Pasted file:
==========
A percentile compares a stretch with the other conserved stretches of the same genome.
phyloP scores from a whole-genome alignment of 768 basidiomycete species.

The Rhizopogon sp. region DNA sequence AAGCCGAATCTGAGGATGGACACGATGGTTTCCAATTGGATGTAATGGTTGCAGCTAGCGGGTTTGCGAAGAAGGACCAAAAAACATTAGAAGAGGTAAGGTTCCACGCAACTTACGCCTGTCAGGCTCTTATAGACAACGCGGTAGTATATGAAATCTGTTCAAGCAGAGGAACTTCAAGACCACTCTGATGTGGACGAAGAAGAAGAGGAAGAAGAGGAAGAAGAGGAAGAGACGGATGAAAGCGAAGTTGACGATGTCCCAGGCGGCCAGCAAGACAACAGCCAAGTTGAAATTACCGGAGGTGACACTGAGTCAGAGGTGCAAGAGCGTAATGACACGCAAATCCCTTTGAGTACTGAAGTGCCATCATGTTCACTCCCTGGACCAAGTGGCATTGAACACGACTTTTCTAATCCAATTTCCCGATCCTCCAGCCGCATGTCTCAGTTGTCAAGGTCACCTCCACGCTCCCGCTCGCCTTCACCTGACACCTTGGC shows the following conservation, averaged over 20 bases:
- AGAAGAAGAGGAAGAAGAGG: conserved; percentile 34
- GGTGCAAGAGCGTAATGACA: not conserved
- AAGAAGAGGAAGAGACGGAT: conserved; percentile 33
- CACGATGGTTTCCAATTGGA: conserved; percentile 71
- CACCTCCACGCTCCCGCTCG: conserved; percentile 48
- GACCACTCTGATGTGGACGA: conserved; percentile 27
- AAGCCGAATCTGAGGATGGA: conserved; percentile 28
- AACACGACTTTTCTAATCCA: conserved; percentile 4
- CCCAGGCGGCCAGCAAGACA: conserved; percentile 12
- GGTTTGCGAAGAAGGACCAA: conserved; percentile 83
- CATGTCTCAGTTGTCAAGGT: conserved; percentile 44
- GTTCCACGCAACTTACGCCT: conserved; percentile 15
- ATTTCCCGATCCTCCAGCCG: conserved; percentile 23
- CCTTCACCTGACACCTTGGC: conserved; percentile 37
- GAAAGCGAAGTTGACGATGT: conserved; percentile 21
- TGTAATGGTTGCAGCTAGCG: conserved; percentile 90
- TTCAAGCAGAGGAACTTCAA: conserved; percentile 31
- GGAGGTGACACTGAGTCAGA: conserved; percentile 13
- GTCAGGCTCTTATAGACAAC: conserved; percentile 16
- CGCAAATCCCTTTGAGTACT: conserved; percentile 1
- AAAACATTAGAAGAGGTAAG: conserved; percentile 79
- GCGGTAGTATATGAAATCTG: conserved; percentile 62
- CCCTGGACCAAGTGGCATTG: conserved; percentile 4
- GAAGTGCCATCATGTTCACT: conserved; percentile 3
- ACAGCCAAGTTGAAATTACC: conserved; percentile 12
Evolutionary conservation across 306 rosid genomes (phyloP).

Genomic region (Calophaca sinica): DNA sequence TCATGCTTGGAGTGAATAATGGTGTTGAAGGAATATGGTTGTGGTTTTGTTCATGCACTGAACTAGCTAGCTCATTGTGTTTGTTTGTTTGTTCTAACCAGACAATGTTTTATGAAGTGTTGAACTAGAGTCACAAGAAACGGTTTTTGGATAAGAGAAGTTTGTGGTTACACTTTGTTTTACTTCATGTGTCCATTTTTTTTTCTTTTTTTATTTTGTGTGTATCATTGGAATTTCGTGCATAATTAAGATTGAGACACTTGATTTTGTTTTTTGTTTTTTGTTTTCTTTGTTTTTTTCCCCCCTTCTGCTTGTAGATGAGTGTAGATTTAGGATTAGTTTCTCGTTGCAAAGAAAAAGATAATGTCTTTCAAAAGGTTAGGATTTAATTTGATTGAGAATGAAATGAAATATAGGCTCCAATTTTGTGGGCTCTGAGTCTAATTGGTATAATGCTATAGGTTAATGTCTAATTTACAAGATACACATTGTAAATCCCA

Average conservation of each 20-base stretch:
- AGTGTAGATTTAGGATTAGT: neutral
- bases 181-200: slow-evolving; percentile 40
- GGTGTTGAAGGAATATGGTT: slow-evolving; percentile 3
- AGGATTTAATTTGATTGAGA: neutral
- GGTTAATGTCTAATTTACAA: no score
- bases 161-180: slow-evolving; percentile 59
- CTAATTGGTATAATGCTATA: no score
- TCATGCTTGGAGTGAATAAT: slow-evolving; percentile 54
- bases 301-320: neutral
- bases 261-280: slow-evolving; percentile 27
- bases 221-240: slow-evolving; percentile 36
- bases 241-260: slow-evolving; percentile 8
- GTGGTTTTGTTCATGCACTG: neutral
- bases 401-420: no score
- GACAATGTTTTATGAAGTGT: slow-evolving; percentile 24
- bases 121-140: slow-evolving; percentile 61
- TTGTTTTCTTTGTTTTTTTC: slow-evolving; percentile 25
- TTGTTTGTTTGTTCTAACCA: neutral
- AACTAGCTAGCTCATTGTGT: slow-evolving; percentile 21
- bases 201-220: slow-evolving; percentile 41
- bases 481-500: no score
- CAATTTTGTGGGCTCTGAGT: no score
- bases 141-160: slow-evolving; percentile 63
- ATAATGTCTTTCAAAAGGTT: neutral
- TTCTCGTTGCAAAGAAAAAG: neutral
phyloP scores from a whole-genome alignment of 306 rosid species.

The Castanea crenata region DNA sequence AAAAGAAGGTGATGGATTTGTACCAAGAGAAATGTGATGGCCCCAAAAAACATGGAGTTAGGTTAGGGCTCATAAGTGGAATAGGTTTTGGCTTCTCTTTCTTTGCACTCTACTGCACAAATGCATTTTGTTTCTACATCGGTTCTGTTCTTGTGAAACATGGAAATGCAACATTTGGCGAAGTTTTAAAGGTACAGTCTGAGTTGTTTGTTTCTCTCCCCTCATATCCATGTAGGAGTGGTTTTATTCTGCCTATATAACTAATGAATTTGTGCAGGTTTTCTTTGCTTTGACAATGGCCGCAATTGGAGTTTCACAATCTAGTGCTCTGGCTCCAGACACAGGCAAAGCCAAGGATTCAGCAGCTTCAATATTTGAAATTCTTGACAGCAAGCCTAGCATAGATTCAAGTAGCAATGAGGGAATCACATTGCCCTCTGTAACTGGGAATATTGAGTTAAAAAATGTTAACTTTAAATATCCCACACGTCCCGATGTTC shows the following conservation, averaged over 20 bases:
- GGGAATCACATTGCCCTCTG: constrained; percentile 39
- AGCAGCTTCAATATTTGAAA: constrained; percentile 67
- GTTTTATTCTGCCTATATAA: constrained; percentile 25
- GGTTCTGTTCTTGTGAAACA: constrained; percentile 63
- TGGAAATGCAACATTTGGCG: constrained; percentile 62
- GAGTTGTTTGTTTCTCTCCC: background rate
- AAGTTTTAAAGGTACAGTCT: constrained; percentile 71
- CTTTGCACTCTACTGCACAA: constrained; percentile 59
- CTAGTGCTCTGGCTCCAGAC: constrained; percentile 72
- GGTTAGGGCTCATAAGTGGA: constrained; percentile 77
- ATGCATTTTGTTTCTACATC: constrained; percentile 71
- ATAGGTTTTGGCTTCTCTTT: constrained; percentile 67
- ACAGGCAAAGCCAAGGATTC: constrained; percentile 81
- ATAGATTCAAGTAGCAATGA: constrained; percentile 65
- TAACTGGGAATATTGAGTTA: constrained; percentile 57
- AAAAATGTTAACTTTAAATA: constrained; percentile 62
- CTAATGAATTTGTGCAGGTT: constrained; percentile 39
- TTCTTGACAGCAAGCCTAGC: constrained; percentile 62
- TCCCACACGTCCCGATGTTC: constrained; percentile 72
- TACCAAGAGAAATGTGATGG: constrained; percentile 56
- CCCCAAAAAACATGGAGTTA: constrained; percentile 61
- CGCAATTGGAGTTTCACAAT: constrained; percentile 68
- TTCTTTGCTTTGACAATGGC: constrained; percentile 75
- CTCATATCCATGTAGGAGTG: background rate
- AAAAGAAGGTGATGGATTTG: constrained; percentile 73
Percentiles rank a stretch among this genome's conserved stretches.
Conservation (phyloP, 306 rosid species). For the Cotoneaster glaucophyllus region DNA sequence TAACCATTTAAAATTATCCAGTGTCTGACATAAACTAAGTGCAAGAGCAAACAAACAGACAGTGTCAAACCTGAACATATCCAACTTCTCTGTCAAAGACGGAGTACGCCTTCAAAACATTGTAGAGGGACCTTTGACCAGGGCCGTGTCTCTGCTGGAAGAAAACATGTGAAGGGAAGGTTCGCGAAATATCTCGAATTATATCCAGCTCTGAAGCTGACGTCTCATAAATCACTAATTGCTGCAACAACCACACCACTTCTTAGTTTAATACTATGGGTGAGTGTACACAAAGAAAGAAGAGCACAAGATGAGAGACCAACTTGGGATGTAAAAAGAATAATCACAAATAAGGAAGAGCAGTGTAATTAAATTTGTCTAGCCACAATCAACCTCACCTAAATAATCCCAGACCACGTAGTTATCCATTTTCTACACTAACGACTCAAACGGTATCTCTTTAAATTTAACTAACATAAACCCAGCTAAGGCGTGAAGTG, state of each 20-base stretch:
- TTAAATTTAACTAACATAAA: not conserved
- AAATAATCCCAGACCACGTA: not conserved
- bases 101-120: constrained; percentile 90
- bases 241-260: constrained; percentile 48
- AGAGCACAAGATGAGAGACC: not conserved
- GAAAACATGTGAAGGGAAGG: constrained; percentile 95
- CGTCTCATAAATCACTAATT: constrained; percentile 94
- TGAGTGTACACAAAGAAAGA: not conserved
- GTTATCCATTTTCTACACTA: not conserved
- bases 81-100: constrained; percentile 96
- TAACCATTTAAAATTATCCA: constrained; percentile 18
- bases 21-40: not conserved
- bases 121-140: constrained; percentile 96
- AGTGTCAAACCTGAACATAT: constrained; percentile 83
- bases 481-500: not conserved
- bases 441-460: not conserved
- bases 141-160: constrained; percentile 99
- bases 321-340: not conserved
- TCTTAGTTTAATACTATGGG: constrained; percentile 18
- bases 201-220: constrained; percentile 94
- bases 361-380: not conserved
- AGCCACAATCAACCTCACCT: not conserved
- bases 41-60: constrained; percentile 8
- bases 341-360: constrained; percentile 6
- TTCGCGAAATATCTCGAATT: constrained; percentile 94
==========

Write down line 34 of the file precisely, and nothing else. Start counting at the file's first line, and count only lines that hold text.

- GGTGTTGAAGGAATATGGTT: slow-evolving; percentile 3